From a Marine Station to a Full-Fledged Ocean Research Center

In May 2013, Br. Ricardo P. Laguda FSC, then President and Chancellor of DLSU approved the establishment of the SHORE Center, to which the existing Br. Alfred Shields FSC Marine Station (Shields Marine Station) would be attached.  The Shields Marine Station is an academic facility of the College of Science that serves as a base for teaching, research, and extension activities in coastal areas.

The SHORE Center supports the Vision-Mission of the University by providing significant learning activities to enable faculty and students to generate knowledge and technologies that will foster good stewardship of the seas and coastlines, and lay the groundwork for community development, and social transformation, particularly among the youth and disadvantaged members of the coastal communities.

The SHORE Center’s Goals

The SHORE Center is uniquely positioned being the only research center in DLSU that has two tracks in addition to research: training (non-degree) and community engagement.  It seeks to bring Lasallian expertise in education, research and extension to the coastal communities, particularly focusing on students in primary and secondary schools in these communities.

The SHORE Center specifically seeks to:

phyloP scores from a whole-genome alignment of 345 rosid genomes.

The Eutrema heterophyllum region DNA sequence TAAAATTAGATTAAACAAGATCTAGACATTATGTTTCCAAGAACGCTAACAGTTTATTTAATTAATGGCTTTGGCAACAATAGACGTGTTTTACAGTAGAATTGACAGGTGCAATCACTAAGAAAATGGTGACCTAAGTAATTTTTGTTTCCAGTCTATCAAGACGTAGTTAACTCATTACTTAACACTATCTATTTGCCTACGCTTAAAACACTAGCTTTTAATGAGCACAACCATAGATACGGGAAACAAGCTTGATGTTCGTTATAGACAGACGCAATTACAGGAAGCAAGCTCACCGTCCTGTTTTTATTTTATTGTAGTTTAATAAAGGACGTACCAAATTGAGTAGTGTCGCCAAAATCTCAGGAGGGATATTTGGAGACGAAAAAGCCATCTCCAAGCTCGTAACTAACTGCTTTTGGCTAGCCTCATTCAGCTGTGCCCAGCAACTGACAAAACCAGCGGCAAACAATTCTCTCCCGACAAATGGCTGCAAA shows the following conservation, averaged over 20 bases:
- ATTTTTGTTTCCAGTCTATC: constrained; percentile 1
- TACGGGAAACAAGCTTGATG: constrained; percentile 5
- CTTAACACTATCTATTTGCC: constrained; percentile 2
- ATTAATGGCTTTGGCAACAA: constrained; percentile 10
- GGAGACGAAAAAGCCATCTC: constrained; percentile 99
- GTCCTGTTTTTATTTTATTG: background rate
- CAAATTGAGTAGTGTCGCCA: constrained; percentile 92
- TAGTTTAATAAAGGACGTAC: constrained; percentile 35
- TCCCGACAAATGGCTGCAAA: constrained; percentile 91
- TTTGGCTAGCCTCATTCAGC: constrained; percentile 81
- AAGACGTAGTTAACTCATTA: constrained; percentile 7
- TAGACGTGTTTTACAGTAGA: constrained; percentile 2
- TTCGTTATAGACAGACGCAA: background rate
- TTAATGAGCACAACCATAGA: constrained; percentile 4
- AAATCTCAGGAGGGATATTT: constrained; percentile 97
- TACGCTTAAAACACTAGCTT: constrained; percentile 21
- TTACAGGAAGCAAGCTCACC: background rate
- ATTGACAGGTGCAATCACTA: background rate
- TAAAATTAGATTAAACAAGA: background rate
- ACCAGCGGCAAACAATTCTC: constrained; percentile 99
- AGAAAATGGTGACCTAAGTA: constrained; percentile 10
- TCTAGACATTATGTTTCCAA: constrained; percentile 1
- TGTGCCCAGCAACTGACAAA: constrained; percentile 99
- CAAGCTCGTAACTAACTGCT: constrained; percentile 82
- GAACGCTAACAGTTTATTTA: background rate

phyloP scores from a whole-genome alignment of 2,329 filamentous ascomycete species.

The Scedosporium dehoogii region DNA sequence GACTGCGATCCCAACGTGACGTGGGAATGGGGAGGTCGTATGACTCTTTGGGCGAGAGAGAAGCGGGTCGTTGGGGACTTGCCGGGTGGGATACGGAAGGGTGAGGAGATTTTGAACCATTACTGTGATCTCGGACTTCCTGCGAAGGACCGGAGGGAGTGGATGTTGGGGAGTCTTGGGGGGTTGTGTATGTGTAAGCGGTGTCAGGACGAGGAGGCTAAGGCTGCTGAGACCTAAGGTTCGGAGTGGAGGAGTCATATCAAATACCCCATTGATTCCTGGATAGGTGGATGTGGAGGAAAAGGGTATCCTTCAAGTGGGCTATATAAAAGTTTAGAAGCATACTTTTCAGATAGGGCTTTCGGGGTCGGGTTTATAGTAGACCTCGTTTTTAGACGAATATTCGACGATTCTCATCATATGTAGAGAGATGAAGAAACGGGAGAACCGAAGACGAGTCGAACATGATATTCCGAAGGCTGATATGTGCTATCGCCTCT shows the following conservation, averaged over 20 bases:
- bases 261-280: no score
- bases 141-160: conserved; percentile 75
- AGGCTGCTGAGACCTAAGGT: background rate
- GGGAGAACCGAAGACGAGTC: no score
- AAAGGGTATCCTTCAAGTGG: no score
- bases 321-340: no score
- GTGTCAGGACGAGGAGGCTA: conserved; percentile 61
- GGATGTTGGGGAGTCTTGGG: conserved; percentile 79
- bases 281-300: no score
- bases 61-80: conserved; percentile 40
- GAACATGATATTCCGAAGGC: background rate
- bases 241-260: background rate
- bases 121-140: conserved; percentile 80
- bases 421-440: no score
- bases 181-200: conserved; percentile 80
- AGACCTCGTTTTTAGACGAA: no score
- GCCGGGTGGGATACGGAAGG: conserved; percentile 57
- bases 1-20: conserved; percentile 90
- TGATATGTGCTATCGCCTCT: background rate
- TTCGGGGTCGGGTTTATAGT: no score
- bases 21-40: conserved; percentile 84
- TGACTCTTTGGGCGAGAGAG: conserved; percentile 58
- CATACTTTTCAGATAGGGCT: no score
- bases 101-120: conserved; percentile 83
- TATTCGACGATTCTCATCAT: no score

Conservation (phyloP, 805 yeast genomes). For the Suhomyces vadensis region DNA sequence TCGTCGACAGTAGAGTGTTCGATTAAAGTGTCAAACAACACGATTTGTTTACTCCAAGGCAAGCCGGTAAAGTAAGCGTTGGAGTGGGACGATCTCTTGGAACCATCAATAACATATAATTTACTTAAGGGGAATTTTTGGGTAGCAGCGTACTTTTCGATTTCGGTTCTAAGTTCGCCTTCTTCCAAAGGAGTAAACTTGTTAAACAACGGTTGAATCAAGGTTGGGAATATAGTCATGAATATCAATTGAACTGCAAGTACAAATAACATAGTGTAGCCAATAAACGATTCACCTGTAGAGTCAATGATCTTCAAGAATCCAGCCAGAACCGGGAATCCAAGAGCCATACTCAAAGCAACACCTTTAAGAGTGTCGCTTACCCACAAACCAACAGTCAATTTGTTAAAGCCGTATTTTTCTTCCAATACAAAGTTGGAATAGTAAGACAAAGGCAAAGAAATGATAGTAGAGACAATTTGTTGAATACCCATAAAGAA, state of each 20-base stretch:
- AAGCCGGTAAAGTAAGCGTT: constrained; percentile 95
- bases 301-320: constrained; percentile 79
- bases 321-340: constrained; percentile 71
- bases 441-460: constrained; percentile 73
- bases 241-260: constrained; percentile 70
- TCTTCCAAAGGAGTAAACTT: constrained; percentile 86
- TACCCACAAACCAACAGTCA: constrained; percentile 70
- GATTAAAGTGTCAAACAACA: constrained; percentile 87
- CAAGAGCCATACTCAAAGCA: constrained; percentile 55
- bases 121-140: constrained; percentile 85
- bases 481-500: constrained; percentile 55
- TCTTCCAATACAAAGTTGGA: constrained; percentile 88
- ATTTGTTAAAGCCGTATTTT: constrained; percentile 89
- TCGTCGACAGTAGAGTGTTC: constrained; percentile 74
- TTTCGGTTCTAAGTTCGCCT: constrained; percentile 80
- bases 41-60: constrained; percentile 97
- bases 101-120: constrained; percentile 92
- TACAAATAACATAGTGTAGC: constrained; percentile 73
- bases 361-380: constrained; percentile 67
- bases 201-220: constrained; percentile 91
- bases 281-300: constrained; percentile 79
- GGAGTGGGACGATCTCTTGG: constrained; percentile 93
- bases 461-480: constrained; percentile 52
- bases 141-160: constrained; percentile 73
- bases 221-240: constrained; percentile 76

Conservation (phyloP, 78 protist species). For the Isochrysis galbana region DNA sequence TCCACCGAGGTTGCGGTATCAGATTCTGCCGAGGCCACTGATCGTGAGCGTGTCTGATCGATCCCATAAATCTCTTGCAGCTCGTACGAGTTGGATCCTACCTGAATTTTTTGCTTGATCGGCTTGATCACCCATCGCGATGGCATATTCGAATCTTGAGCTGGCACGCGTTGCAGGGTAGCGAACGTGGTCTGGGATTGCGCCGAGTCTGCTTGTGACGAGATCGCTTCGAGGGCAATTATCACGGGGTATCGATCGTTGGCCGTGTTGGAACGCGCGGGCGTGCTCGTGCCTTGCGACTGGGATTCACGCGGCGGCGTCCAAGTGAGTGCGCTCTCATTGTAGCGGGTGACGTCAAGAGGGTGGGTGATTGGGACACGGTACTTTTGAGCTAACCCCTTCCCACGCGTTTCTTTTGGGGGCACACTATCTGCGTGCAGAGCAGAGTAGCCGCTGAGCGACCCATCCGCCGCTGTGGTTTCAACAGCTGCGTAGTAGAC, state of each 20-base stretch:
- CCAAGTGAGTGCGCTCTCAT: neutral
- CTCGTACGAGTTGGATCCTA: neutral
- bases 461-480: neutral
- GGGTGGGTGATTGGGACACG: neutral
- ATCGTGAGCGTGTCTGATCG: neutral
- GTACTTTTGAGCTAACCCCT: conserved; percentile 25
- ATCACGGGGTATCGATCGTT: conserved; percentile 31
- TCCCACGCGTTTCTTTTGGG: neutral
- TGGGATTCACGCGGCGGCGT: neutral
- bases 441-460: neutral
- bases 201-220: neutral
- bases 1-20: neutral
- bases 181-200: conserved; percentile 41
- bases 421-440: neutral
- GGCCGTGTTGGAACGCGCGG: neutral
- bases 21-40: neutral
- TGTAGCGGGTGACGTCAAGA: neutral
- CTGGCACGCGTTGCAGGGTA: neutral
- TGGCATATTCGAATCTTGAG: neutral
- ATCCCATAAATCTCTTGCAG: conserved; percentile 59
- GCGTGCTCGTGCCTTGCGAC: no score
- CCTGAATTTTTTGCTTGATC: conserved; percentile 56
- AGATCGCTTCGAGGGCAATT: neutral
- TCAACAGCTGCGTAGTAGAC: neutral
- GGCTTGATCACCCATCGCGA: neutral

• develop and implement programs to educate and empower the youth, in particular, to make them active participants in maintaining the health of natural systems, and in implementing coastal management and disaster preparedness initiatives; and involve the local residents, in general, in enhancing natural habitats through rehabilitation, protection, and monitoring;
  • pursue an integrated program to foster awareness and concern for local marine biota among the residents of coastal communities, in particular, and the public, in general, by undertaking biodiversity inventories in coastal waters, maintaining and curating these scientific collections, and developing displays and virtual museums;
  • maintain long-term monitoring programs on coastal ecosystems such as mangroves, seagrass, and coral reefs including related climate and water quality parameters to serve as a basis for regular ‘state of the coasts’ reports for coastal communities, local government and other concerned local, regional and national institutions; and
  • undertake research and develop technologies for environment-friendly, small-scale food production and livelihood activities for the coastal communities.